Legendary 1st Baseman Turned Villain: Dead at 69

Bill Buckner, famous for his Game 6 error in the 1986 World Series, passes away

Baseball fans everywhere, especially those of the Boston Red Sox, will remember Bill Buckner as the man who missed a crucial game-winning ground ball to end the 1986 World Series between the New York Mets and the Boston Red Sox, however, he is now being honored as a baseball legend after his death.

Buckner passed away this past Memorial Day, at the age of 69. Bill suffered from a disease known as ‘Lewy Body Dementia‘, which causes the brain and bodily functions to deteriorate over time, with the average lifespan after diagnosis being just 8 years.

Buckner had an illustrious 22-year career in Major League Baseball, spanning from 1969 to 1990. He was drafted to the Los Angeles and later played for the Chicago Cubs, Kansas City Royals, California Angels, and of course, the Boston Red Sox.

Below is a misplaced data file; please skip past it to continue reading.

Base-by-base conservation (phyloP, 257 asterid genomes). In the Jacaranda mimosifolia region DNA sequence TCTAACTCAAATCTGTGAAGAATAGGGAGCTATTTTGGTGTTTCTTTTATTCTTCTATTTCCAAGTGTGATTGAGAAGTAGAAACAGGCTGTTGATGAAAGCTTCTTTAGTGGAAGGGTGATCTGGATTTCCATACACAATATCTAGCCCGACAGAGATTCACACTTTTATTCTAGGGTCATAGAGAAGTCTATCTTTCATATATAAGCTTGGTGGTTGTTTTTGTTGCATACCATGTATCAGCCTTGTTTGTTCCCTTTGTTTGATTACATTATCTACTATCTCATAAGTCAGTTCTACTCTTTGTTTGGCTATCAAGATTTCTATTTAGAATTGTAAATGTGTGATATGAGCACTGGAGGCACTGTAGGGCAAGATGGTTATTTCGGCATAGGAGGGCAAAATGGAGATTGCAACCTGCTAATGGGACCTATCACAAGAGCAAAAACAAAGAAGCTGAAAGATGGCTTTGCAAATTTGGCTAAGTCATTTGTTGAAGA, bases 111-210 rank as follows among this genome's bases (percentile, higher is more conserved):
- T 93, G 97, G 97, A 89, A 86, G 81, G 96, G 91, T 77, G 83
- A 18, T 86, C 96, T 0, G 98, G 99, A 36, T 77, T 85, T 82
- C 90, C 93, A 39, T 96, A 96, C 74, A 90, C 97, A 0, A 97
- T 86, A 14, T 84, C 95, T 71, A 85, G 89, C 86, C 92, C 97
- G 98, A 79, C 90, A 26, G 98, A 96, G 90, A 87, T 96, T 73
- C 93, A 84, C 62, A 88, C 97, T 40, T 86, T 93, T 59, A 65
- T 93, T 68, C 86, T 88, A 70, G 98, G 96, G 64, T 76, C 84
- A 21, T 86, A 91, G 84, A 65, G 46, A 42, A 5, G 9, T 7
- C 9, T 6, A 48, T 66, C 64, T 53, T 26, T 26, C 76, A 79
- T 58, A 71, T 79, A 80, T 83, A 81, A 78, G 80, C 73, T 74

He had a lifetime batting average of .289, crediting himself with a batting title in 1980 to go along with an All-Star Game appearance the following year. But it was one play that would define his career for the rest of his life.

In 1986, the Sox were a pitch away from winning their first World Series since 1918, and All-Star Mookie Betts of the New York Mets came up to bat with his team tied, and runners in scoring position. He hit a routine ground ball to Buckner at first… and he missed it. This allowed New York to win Game 6 on a run scored on the error, and the Red Sox would go on to lose the World Series in Game 7, making Buckner the most hated man in Boston.

“Bill fought with courage and grit as he did all things in life. Our hearts are broken but we are at peace knowing he is in the arms of his Lord and Savior Jesus Christ” his family said in a statement to ESPN.

He was commemorated at Fenway Park, home of the Red Sox prior to their game against the Cleveland Indians yesterday.

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Mateo Valdez

Hi! This is Mateo Valdez, current co-host of the Morning Beat with Steve since April 1st, 2019. Articles seen here can also be heard live at 6:30, 7:30, and 8:30 AM during the Morning Beat every weekday, Monday-Friday.